Friday, September 08, 2006

Wasted Mind


I have no idea if this is normal. Going to school in the Caribbean is great, but it isn't the US, and for that reason I always catch myself wondering if my experience is a "normal" experience comparable to my US studentdoctor peers. Here goes:

I'm still in M2 and the school is interested in giving us a lot of clinical exposure before the clinical years. It's the logic of pre-kindergarten. Twice a week I'm off to the hospital with my roommates to sample Peds, Med, OBGYN, etc. In addition, we have Clinical Skills, a class where we take non-sick volunteers and try to work them up for the Congestive Heart Failure that they don't have. So once a week I'm reporting a 3rd heart sound that I don't hear or a nodular liver in another healthy person at the urging of the tutor and feeling very silly. I am fine with all of this.

I am not fine today. Today, an announcement was made in the morning that there will be no Clinical Skills lecture before we see our patients. Mind you that this is four hours away and there will be no effort made by ANY of the physicians available to give a talk, even briefly, on how to conduct a psychiatric exam and the special challenges therein. Almost forgot: I heard a RUMOR that we were interviewing psych patients today. I'd like to get these sorts of announcements from the school before the day of, maybe posted somewhere, but that doesn't happen with the frequency that logic would dictate.

So with no preparation we enter the room. The psych patients will not arrive for another half hour because they have to take their meds at the hospital before being bused over. What?! I don't consider myself a cruel man, but it's going to be hard evaluating someone for a psychiatric disorder when they're TRANQUALIZED. Can't we leave them unmedicated for a while, loosen the leash and let them explore the space? Don't I need to SEE the problem if I'm going to learn to DIAGNOSE the problem?

"You feel fine? You don't know why you're here? You feel happy?"
"This patient is being treated for schizophrenia with delusions of persecution," says the tutor.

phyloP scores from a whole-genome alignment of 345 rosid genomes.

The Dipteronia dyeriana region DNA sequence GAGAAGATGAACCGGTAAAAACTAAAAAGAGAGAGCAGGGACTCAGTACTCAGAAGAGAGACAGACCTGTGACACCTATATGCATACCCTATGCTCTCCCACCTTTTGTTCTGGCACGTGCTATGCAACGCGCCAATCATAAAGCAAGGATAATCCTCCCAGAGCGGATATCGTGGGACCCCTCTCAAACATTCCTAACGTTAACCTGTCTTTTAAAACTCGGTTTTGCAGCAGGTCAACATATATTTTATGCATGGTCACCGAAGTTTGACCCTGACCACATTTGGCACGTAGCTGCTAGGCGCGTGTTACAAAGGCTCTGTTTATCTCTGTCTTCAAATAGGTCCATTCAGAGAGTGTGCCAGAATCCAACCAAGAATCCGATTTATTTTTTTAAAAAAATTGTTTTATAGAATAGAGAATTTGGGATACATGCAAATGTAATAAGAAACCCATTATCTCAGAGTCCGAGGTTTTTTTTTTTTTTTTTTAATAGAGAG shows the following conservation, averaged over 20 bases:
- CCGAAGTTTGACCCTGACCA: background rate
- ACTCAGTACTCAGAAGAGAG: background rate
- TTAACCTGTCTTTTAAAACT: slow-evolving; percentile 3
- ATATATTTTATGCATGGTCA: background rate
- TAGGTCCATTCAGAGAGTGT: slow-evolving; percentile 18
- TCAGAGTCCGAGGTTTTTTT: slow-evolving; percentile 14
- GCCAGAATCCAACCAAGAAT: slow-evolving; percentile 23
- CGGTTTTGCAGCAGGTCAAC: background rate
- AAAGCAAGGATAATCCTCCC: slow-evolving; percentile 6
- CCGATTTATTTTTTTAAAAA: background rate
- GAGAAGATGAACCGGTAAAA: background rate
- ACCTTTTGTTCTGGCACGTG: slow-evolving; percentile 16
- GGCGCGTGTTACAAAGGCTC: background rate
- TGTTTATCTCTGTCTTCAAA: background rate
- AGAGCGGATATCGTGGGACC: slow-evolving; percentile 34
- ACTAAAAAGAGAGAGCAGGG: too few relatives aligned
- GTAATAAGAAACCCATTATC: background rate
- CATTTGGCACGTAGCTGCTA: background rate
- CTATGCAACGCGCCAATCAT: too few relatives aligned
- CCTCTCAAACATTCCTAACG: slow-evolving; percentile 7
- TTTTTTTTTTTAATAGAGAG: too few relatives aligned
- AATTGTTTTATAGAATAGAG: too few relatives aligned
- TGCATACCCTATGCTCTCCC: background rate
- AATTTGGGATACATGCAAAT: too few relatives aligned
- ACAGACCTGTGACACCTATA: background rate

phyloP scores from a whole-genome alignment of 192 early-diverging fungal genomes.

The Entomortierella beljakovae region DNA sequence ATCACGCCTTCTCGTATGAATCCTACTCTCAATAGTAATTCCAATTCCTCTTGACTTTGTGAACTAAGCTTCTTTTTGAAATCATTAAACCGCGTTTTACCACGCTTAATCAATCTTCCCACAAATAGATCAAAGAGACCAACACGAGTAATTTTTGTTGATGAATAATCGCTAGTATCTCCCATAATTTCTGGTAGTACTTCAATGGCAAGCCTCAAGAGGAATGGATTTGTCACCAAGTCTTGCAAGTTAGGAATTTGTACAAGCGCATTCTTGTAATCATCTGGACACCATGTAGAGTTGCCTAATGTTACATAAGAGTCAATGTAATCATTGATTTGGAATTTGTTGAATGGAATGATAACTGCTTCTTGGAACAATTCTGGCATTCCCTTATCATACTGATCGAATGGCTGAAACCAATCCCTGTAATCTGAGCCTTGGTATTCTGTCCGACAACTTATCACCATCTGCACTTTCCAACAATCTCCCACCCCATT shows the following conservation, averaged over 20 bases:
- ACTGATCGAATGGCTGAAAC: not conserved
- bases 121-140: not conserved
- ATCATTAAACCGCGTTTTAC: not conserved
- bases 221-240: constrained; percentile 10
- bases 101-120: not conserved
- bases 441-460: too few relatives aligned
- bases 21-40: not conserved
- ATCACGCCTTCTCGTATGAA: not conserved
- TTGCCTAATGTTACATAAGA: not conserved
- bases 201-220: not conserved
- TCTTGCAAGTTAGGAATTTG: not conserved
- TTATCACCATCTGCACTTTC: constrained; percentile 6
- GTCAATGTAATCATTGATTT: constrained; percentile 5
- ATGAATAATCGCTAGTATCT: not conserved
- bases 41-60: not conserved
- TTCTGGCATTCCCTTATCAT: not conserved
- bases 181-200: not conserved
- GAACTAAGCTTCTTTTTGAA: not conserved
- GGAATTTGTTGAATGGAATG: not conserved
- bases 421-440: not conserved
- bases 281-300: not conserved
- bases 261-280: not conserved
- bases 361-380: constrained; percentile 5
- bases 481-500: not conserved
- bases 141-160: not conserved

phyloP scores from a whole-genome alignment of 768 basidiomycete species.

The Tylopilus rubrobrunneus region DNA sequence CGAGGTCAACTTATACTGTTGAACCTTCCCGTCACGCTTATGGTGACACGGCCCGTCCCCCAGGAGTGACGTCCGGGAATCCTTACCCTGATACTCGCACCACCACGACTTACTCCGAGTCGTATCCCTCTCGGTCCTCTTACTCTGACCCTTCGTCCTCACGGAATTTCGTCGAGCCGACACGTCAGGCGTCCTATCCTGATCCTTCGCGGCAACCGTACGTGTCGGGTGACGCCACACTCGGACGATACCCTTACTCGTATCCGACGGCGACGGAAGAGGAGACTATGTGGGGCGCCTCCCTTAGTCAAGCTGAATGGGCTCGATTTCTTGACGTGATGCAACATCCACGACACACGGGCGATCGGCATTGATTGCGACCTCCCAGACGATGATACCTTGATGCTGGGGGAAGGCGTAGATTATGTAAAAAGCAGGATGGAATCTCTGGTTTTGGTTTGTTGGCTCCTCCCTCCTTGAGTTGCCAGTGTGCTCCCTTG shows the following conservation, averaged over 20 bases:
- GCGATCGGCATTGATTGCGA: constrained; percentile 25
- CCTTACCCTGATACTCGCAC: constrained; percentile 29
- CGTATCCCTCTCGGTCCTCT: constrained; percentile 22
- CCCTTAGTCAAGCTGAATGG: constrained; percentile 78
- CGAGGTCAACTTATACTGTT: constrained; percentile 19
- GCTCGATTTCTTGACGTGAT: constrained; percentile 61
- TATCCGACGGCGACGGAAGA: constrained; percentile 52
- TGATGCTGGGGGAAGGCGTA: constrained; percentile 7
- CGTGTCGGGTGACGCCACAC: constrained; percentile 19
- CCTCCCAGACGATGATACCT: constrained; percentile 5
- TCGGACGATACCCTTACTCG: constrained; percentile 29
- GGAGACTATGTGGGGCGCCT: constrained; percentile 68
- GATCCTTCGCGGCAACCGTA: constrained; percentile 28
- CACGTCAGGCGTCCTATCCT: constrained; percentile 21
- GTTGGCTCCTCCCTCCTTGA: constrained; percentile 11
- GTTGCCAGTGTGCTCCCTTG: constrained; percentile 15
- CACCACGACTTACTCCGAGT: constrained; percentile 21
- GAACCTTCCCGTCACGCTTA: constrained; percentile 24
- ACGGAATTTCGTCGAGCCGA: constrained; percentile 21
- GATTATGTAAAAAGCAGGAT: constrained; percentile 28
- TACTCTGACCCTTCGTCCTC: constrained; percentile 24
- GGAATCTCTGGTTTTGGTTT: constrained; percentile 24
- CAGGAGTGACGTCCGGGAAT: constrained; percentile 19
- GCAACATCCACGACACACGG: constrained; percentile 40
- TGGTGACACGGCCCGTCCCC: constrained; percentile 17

"Well the patient can't seem to remember any of that right now."
"That's because he's medicated." I know, you dolt.

What a waste of my time. I could have played tennis against a brick wall this last hour and at least had pit stains to show for it. And what a missed opportunity! This time the patients actually HAVE the problems that we study. I couldn't have been given a heads-up about this for some time to prepare? I hope such poor execution isn't normal.

***


So much of what I read online is written by folks in Psychiatry. We've all read House of God, some of us have read Mount Misery, and all of it seems fascinating. Who doesn't like leafing through the DSM and thinking of the people in our own lives? The mind is why I loved and studied philosophy. It's why I did well in Neuroanatomy. Hell, I've cut a brain out of someone's skull and held it in my hands. It's exciting that so little of what goes on in the brain is understood because that means there is so much more room for discovery. To hear people talk about the patients they treat, the things they say and the sometimes profound shifts in personality that medication can induce makes me want to abandon my dream of surgery and dive right in. I'll admit that, as someone who likes to write, the laziness of just reporting the absurd that someone else invents is attractive.

Instead, it's like hearing about the greatest tasting strawberry icecream and not having a tongue to taste it.